Miles J. Stanford

The purpose of this paper is to look further into the Nouthetic (pronounced newthetic) technique of Dr. Jay E. Adams, and to bring out its similarity to the teaching of Dr. John F. MacArthur. [Since the National Association of Nouthetic Councelors (NANC), the Christian Counseling and Educational Foundation (CCEF), and the Biblical Counseling Foundation (BCF) all employ the counseling teachings and methodologies of Dr. Adams, the comments made herein also apply to these organizations.]

The counseling program of The Master's College and The Master's Seminary has been formulated and is directed by Dr. Wayne A. Mack, longtime associate of Dr. Adams. The title of the textbook for the MacArthur counseling program is Introduction to Biblical Counseling (Word 1994, 408 pages), and was primarily edited and written by the Covenant theologian, Dr. Mack.

We will look at some of Dr. Adams' nouthetic teaching, upon which the MacArthur program is built. Probably the best known and most widely used book on Biblical Counseling is Dr. Adams' Competent to Counsel (Baker 1970, 278 pages). The following should make its error and danger quite clear, as something to be assiduously avoided.

Covenantism erroneously applies to the Church that which belongs primarily to Israel. All that they [Adams and MacArthur] touch becomes law-bound, under the name of Covenant grace. Dr. Adams leaves no question as to that:

Moral judgment is the essence of counsel in the book of Proverbs. The unique element in the wisdom of that counsel is its moral orientation. These are commands for the covenant people which enable them to live in proper covenant relationship to God (p. 85).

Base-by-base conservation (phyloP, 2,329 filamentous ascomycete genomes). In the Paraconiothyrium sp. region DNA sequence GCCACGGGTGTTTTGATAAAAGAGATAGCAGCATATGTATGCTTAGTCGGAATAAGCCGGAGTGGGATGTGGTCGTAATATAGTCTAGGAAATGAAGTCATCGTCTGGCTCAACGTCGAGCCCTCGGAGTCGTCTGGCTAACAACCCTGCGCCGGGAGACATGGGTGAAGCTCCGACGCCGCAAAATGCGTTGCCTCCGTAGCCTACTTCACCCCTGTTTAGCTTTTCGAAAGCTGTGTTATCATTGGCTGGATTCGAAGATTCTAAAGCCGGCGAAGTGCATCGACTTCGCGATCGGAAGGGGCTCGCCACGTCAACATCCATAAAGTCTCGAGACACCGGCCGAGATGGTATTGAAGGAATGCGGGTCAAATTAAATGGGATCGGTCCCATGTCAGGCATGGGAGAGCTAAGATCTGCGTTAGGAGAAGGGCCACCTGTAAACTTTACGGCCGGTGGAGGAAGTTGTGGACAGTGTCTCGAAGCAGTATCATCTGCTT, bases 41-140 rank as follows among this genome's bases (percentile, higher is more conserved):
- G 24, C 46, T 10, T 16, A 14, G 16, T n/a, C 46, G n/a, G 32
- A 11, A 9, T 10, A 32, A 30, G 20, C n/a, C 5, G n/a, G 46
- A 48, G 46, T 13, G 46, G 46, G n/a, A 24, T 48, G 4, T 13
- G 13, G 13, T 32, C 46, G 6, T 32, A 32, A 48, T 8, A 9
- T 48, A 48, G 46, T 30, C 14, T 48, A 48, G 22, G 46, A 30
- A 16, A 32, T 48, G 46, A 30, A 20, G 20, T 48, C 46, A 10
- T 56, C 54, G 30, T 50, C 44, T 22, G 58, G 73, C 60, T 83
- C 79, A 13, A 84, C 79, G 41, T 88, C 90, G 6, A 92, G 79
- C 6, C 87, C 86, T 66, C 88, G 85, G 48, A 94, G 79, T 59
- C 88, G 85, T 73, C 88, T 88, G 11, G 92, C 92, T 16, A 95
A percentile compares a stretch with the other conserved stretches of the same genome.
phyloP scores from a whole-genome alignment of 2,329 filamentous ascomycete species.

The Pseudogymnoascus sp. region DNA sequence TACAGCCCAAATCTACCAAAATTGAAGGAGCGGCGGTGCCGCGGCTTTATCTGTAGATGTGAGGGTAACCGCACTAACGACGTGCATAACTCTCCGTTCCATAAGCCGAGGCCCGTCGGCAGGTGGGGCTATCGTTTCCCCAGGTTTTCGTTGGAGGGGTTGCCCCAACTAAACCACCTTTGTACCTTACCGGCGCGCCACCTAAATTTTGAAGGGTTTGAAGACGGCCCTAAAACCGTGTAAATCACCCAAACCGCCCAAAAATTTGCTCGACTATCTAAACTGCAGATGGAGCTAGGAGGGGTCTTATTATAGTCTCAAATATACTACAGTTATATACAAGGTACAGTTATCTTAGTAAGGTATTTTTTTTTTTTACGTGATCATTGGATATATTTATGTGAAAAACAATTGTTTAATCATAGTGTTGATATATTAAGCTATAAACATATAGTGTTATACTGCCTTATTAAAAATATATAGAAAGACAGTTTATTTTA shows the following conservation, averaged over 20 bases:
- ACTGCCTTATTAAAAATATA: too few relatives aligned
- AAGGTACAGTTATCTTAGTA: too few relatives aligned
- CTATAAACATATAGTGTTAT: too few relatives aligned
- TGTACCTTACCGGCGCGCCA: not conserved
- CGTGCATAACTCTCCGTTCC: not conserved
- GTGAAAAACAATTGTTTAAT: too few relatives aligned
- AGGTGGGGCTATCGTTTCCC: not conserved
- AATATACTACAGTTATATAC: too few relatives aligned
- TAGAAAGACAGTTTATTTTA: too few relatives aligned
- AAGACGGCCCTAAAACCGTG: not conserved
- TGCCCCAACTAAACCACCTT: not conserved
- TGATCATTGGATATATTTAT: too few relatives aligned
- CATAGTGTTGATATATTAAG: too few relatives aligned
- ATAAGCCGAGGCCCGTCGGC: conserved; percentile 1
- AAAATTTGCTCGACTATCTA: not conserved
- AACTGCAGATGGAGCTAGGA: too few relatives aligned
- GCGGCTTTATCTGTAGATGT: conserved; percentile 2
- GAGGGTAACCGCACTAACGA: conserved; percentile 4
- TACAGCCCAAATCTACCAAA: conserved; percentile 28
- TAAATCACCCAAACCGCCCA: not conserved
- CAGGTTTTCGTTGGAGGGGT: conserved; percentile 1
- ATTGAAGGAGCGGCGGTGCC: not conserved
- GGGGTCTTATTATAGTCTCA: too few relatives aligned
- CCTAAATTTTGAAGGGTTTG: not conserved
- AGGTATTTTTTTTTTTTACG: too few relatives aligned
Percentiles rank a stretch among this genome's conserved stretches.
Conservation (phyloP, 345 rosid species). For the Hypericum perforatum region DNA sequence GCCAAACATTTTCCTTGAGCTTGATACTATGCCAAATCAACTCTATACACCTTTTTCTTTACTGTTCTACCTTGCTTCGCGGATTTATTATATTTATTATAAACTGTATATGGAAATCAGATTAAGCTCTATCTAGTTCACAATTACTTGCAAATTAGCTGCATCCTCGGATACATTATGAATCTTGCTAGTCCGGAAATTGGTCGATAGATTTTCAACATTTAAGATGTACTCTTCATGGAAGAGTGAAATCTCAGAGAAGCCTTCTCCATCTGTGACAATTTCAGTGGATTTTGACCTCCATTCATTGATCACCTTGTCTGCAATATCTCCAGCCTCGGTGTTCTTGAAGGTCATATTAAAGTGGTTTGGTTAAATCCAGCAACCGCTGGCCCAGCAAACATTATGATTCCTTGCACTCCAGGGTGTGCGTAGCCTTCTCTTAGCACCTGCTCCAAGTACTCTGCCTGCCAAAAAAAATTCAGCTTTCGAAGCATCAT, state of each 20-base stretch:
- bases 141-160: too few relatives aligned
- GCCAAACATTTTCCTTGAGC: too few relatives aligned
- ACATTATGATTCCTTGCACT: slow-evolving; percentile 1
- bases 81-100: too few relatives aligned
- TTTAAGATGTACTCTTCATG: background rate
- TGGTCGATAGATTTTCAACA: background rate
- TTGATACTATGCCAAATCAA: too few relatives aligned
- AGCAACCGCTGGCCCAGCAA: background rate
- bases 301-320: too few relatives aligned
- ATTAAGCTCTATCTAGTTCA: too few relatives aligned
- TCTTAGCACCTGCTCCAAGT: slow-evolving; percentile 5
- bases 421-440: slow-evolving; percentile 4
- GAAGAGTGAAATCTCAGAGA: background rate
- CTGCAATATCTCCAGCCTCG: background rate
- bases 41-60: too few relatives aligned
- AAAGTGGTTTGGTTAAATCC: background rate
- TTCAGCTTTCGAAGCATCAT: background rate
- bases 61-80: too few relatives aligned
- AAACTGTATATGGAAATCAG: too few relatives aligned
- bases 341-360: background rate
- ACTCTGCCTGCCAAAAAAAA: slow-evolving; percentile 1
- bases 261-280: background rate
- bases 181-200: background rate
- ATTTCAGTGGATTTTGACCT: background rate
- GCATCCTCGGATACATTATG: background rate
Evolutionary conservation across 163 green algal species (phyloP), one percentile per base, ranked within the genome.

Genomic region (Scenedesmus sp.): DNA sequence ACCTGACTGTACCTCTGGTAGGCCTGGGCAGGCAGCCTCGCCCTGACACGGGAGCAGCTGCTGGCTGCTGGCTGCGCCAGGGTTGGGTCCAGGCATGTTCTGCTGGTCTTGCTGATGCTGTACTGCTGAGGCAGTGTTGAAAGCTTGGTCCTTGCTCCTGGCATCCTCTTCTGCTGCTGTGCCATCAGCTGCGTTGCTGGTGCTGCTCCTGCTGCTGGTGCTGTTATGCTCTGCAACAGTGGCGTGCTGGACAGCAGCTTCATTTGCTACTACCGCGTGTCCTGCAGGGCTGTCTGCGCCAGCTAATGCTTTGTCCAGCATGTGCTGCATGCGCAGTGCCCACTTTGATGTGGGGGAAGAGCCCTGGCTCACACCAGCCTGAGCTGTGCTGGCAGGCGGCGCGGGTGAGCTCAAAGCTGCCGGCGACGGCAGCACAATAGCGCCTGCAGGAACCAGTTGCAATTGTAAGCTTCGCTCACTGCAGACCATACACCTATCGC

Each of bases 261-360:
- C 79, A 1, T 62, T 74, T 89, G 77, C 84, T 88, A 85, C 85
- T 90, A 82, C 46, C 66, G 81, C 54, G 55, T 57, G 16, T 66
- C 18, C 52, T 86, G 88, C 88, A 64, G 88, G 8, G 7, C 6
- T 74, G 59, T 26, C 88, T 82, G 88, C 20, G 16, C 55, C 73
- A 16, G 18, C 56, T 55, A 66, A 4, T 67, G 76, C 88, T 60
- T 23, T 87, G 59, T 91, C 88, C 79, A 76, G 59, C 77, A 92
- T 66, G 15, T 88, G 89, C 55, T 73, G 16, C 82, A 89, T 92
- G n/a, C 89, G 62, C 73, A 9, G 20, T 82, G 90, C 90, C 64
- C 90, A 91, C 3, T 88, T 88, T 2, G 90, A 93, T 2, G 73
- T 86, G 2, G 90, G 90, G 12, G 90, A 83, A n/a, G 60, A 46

Nouthetic counselors frequently hand out individual portions of the book of Proverbs. One reason why they have found Proverbs so useful in counseling is that essentially it is a book of good counsel given to covenant youth. Proverbs was written primarily to promote divine wisdom among God's covenant people (pp. 97,98) [emphases ours].

In nouthetic counseling the book of Proverbs play a very significant part because these proverbs give instruction. The system of counseling advocated in Proverbs is plainly nouthetic. Proverbs assumes the need for divine wisdom imparted by verbal means: by instruction, by reproof, by rebuke, by correction, and by applying God's commandments in order to change behavior for one's benefit (p. 99).